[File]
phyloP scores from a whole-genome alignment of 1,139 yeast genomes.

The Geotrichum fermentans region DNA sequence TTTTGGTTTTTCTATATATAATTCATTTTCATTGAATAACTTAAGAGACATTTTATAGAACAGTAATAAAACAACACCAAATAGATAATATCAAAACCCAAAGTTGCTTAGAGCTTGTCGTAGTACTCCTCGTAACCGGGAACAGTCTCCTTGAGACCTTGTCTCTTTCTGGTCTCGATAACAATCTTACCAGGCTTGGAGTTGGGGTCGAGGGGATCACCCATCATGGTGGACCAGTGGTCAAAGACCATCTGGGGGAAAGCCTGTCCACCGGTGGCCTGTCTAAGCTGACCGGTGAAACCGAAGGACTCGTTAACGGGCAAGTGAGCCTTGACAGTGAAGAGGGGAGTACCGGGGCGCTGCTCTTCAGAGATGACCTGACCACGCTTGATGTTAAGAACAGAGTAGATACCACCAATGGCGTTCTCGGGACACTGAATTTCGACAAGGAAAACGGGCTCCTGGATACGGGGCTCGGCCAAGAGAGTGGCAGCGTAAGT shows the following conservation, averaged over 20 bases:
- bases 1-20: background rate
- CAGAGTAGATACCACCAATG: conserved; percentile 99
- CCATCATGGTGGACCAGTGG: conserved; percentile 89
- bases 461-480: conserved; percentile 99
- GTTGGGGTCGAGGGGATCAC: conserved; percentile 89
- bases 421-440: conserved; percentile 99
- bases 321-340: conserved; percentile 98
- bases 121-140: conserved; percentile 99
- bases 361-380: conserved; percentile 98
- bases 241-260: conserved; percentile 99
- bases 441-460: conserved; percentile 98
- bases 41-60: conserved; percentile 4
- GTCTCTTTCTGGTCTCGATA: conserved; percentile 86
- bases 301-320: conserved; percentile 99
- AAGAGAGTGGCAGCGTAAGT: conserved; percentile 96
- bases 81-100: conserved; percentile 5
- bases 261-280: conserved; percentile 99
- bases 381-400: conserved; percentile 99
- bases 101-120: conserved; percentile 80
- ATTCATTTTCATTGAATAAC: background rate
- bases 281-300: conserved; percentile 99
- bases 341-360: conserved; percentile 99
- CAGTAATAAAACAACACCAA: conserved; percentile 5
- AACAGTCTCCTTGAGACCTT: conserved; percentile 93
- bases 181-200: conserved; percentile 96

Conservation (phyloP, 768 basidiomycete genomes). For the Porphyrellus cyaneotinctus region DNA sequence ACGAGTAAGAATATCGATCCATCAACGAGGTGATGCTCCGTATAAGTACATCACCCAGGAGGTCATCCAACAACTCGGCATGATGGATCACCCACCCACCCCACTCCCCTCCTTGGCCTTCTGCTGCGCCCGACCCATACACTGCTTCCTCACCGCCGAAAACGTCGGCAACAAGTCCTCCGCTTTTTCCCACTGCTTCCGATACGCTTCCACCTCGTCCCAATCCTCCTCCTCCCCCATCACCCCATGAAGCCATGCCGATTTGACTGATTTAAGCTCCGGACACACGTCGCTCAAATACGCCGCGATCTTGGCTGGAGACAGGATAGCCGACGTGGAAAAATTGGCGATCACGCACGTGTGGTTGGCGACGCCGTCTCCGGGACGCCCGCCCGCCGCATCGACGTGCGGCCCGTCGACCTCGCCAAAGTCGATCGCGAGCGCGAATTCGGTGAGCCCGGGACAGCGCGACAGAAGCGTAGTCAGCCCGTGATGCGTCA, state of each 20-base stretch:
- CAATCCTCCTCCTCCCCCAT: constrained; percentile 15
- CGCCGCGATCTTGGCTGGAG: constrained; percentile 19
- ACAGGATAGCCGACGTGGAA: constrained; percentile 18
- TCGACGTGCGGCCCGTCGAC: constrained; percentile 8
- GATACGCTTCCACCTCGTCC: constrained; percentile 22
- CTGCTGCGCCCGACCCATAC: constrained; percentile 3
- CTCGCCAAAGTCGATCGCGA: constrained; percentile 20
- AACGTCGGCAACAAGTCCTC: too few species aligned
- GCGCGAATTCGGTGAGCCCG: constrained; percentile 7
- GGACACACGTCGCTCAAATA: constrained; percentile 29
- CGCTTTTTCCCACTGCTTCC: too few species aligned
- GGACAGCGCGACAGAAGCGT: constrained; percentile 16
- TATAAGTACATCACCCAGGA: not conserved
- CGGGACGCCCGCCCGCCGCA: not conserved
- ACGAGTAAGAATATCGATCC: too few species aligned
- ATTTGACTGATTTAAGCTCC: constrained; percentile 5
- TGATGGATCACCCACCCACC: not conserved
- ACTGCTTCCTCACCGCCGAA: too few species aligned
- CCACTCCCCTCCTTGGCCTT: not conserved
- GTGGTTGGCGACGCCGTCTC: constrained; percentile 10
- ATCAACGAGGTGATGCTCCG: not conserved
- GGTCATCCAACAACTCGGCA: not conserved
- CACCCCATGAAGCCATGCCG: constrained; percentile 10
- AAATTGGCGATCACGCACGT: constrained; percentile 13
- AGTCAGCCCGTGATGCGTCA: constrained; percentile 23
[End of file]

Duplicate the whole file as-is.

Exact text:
phyloP scores from a whole-genome alignment of 1,139 yeast genomes.

The Geotrichum fermentans region DNA sequence TTTTGGTTTTTCTATATATAATTCATTTTCATTGAATAACTTAAGAGACATTTTATAGAACAGTAATAAAACAACACCAAATAGATAATATCAAAACCCAAAGTTGCTTAGAGCTTGTCGTAGTACTCCTCGTAACCGGGAACAGTCTCCTTGAGACCTTGTCTCTTTCTGGTCTCGATAACAATCTTACCAGGCTTGGAGTTGGGGTCGAGGGGATCACCCATCATGGTGGACCAGTGGTCAAAGACCATCTGGGGGAAAGCCTGTCCACCGGTGGCCTGTCTAAGCTGACCGGTGAAACCGAAGGACTCGTTAACGGGCAAGTGAGCCTTGACAGTGAAGAGGGGAGTACCGGGGCGCTGCTCTTCAGAGATGACCTGACCACGCTTGATGTTAAGAACAGAGTAGATACCACCAATGGCGTTCTCGGGACACTGAATTTCGACAAGGAAAACGGGCTCCTGGATACGGGGCTCGGCCAAGAGAGTGGCAGCGTAAGT shows the following conservation, averaged over 20 bases:
- bases 1-20: background rate
- CAGAGTAGATACCACCAATG: conserved; percentile 99
- CCATCATGGTGGACCAGTGG: conserved; percentile 89
- bases 461-480: conserved; percentile 99
- GTTGGGGTCGAGGGGATCAC: conserved; percentile 89
- bases 421-440: conserved; percentile 99
- bases 321-340: conserved; percentile 98
- bases 121-140: conserved; percentile 99
- bases 361-380: conserved; percentile 98
- bases 241-260: conserved; percentile 99
- bases 441-460: conserved; percentile 98
- bases 41-60: conserved; percentile 4
- GTCTCTTTCTGGTCTCGATA: conserved; percentile 86
- bases 301-320: conserved; percentile 99
- AAGAGAGTGGCAGCGTAAGT: conserved; percentile 96
- bases 81-100: conserved; percentile 5
- bases 261-280: conserved; percentile 99
- bases 381-400: conserved; percentile 99
- bases 101-120: conserved; percentile 80
- ATTCATTTTCATTGAATAAC: background rate
- bases 281-300: conserved; percentile 99
- bases 341-360: conserved; percentile 99
- CAGTAATAAAACAACACCAA: conserved; percentile 5
- AACAGTCTCCTTGAGACCTT: conserved; percentile 93
- bases 181-200: conserved; percentile 96

Conservation (phyloP, 768 basidiomycete genomes). For the Porphyrellus cyaneotinctus region DNA sequence ACGAGTAAGAATATCGATCCATCAACGAGGTGATGCTCCGTATAAGTACATCACCCAGGAGGTCATCCAACAACTCGGCATGATGGATCACCCACCCACCCCACTCCCCTCCTTGGCCTTCTGCTGCGCCCGACCCATACACTGCTTCCTCACCGCCGAAAACGTCGGCAACAAGTCCTCCGCTTTTTCCCACTGCTTCCGATACGCTTCCACCTCGTCCCAATCCTCCTCCTCCCCCATCACCCCATGAAGCCATGCCGATTTGACTGATTTAAGCTCCGGACACACGTCGCTCAAATACGCCGCGATCTTGGCTGGAGACAGGATAGCCGACGTGGAAAAATTGGCGATCACGCACGTGTGGTTGGCGACGCCGTCTCCGGGACGCCCGCCCGCCGCATCGACGTGCGGCCCGTCGACCTCGCCAAAGTCGATCGCGAGCGCGAATTCGGTGAGCCCGGGACAGCGCGACAGAAGCGTAGTCAGCCCGTGATGCGTCA, state of each 20-base stretch:
- CAATCCTCCTCCTCCCCCAT: constrained; percentile 15
- CGCCGCGATCTTGGCTGGAG: constrained; percentile 19
- ACAGGATAGCCGACGTGGAA: constrained; percentile 18
- TCGACGTGCGGCCCGTCGAC: constrained; percentile 8
- GATACGCTTCCACCTCGTCC: constrained; percentile 22
- CTGCTGCGCCCGACCCATAC: constrained; percentile 3
- CTCGCCAAAGTCGATCGCGA: constrained; percentile 20
- AACGTCGGCAACAAGTCCTC: too few species aligned
- GCGCGAATTCGGTGAGCCCG: constrained; percentile 7
- GGACACACGTCGCTCAAATA: constrained; percentile 29
- CGCTTTTTCCCACTGCTTCC: too few species aligned
- GGACAGCGCGACAGAAGCGT: constrained; percentile 16
- TATAAGTACATCACCCAGGA: not conserved
- CGGGACGCCCGCCCGCCGCA: not conserved
- ACGAGTAAGAATATCGATCC: too few species aligned
- ATTTGACTGATTTAAGCTCC: constrained; percentile 5
- TGATGGATCACCCACCCACC: not conserved
- ACTGCTTCCTCACCGCCGAA: too few species aligned
- CCACTCCCCTCCTTGGCCTT: not conserved
- GTGGTTGGCGACGCCGTCTC: constrained; percentile 10
- ATCAACGAGGTGATGCTCCG: not conserved
- GGTCATCCAACAACTCGGCA: not conserved
- CACCCCATGAAGCCATGCCG: constrained; percentile 10
- AAATTGGCGATCACGCACGT: constrained; percentile 13
- AGTCAGCCCGTGATGCGTCA: constrained; percentile 23